Adam Brooks looks more like a banker than an elephant keeper. The 29-year-old assistant curator at the Birmingham Zoo is a clean-cut young man with a happy smile and an easy demeanor. He is in charge of three massive African elephants and all the primates at the facility.
Adam adores his job, including feeding time. On a winter afternoon, he approached the elephant enclosure and hollered three names. The humongous African elephants made their way toward him like slow, hungry puppies. They knew that food would follow. When they neared the edge of the enclosure, Brooks tossed each a hefty bale of hay. The animals grabbed the hay with their trunks and shoved it into their mouths. The littlest of the three took some hay and strolled away from the other two.
“He does that so the big one here doesn’t eat his food,” Brooks said, chuckling. Sure enough, when the big dominant elephant finished his bale of hay, he meandered over to where the smaller one was and cleaned up the rest of his pile.
Brooks did work at a bank right after graduating from Texas A&M University, where he majored in biology. If you had told him then that he would later end up taking care of African elephants, he would have said you were crazy!
“I love working with the elephants here,” Brooks said. “These guys are as smart as a 5-year-old human.” He added, “We train them to do certain things and they quickly figure it out,” especially when solving puzzles to get their food. “They seem to find a way around things. One got into that area over there the other day. He wasn’t supposed to.” Brooks pointed to an area where the trees were stripped clean.
Brooks’ job can be challenging at times. The elephants require much care and attention. “They eat two to three hundred pounds of food a day, mainly hay. Sometimes, we give them vitamins and supplements.”
The three elephants at the Birmingham Zoo are from Africa. They differ from Asian elephants, mainly with their trunks, where they have two protrusions. That gives them much dexterity.
“These elephants can do a lot with their trunks. They’ll eat the entire tree. You can tell how far they can reach onto this grass over here,” Brooks said, pointing to an area where the grass is shorter than the rest.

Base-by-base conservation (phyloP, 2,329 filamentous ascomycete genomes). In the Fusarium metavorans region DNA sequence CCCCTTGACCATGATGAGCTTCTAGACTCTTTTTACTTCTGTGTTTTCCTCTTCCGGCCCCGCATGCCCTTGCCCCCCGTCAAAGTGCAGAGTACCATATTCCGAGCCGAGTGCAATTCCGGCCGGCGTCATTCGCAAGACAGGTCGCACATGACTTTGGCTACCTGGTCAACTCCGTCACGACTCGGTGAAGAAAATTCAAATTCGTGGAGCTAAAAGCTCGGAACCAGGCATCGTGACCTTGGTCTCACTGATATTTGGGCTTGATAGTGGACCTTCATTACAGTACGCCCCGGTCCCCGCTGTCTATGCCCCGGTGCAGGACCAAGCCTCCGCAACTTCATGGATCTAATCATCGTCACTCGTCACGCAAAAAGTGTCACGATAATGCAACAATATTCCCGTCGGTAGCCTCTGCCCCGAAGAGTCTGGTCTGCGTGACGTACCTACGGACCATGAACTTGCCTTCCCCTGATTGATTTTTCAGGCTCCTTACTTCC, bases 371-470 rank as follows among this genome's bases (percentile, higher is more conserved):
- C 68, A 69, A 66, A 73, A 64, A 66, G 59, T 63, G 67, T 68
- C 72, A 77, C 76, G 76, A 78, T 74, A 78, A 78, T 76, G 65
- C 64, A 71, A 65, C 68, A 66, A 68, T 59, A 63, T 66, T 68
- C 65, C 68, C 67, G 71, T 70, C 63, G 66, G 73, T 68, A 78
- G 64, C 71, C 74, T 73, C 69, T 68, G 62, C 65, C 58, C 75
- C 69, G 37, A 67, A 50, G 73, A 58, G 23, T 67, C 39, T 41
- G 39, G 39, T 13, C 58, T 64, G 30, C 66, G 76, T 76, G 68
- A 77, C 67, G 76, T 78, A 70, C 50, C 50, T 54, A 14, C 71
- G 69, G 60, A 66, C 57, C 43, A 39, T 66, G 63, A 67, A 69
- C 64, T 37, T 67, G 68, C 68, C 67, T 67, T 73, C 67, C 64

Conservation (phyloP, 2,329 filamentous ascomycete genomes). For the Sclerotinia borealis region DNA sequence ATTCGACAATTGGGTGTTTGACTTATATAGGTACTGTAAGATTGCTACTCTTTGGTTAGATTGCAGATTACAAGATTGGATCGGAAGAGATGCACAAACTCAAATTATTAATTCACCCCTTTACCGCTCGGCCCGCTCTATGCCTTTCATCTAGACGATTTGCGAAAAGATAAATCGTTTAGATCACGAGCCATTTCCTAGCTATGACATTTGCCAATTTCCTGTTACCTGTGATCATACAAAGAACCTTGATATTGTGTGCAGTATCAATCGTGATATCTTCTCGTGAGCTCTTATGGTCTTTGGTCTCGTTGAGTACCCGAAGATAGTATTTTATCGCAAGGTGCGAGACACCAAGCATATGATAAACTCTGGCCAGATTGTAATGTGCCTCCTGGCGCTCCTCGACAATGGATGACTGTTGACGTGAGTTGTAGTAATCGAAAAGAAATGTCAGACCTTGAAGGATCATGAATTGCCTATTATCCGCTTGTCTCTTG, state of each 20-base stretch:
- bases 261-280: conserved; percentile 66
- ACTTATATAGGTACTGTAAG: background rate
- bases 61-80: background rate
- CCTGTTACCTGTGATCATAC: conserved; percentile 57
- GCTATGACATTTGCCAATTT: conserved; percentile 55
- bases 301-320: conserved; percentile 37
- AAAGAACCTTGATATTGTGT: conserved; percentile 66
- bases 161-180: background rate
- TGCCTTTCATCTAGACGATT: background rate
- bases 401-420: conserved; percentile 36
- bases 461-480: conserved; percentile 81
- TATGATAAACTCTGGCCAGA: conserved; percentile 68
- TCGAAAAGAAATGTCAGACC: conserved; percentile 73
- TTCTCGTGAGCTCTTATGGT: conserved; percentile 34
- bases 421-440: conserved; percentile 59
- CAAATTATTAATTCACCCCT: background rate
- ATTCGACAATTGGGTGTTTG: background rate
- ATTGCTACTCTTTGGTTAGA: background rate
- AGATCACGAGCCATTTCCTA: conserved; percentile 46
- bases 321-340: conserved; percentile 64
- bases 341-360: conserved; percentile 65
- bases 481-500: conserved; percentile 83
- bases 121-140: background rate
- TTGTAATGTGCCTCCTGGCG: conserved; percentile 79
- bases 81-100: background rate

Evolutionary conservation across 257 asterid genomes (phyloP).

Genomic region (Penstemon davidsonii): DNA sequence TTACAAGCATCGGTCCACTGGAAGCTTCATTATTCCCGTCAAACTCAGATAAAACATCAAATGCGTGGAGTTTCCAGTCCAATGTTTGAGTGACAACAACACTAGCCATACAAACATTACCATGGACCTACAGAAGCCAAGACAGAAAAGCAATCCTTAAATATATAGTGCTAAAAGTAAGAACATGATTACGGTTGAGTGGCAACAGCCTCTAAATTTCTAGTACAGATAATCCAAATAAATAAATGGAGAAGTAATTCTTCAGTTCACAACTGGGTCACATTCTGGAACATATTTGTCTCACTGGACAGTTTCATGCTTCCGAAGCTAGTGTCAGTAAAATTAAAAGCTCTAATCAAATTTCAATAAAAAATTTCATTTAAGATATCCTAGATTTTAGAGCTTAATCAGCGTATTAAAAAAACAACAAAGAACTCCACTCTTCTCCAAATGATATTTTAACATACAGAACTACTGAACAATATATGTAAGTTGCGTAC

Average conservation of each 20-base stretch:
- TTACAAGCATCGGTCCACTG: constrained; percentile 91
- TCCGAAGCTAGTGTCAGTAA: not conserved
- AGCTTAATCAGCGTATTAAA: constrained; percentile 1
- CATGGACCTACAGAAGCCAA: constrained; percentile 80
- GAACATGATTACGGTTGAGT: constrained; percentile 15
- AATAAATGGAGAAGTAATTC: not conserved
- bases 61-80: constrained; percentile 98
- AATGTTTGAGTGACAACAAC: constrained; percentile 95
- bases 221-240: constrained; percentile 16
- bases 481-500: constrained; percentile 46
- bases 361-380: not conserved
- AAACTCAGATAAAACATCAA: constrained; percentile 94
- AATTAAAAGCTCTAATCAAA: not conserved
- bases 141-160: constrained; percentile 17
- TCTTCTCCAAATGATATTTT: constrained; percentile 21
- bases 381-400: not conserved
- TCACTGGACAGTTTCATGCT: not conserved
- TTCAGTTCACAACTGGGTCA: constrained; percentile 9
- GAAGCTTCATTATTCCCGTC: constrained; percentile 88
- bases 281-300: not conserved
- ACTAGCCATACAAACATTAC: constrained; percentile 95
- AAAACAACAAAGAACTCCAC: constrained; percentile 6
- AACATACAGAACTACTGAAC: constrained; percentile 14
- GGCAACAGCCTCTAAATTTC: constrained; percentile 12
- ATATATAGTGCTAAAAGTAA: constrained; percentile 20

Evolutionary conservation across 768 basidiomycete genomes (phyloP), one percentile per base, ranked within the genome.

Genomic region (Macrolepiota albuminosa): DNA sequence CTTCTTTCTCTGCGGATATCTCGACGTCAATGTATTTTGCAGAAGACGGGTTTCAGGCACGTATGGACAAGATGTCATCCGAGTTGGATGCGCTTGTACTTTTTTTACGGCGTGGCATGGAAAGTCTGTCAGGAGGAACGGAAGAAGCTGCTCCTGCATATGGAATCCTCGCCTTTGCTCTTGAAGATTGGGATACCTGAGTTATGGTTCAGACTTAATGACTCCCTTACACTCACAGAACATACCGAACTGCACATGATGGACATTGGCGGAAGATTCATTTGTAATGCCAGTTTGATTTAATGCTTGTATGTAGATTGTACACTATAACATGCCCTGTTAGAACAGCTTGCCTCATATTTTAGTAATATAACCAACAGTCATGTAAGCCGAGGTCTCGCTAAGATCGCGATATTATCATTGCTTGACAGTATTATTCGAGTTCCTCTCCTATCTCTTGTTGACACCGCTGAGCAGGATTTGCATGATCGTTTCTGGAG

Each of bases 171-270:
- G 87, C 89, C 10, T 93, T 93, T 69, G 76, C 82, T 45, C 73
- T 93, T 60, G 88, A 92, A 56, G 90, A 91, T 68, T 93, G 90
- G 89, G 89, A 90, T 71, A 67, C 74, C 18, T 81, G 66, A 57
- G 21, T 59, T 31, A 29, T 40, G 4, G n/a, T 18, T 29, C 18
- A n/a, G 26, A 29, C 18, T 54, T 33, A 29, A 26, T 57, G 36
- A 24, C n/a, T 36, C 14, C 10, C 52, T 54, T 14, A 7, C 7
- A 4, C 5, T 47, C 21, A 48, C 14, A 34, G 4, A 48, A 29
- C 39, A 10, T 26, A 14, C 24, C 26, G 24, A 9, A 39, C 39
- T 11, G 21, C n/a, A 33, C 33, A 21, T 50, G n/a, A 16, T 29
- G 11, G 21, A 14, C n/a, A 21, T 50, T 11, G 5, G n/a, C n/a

Brooks has learned many fun facts about the creatures. “Elephants can communicate by infrasound, a lower frequency than humans can hear. They can talk to each other over miles,” Brooks said. “And they live to about 50 years.”
The largest and dominant African elephant at the Birmingham Zoo is named Bulwagi. He weighs 12,000 pounds. The smaller ones are Gadze and Luti, and they weigh 6,000 and 7,000 pounds respectively. All three seem to have a calm and peaceful nature.
“These elephants have different personalities. Bulwagi is laid back. He’s relaxed and will let anyone work with him, as long as you have food. He’s also excellent at filling his social role as the one in charge. Luti is a little bit of a bulldozer—he might throw a tantrum,” Brooks said.
It is evident from listening to Brooks how much he holds his job in high regard. He speaks of the three elephants as someone might about his or her dog.
“This job is different every day. We may come in and one of the elephants has a scratch, or a tree has fallen. I enjoy being outside watching the animals interact. I can do this every day,” Brooks said. “They’ll hang out and let us wash them and take care of their feet. They plop their huge feet up so we can work on them, and they will let us draw blood from their ears [for health checkups]. We have built a relationship with these guys.”
Another fun fact is that African elephants have 40,000 muscles in their trunks, compared to the entire human body, which has a few hundred. They can accomplish many tasks and grab a multitude of objects. Their tusks grow 6 inches every year, but they wear them out as they rub against trees and dirt.
Different threats worldwide are endangering the wild elephant population, with poaching being one of the main culprits. Ivory tusks can be as valuable as gold in some countries.
“It saddens me to learn about elephant poaching. The Birmingham Zoo contributes to the IEF, International Elephant Foundation, which supports African elephants,” Brooks said.
After the three elephants finished their food, they slowly made their way back into the vast enclosure. Bulwagi peered back, pausing a bit, seemingly to make sure all the hay was gone.
This article was originally published in American Essence magazine.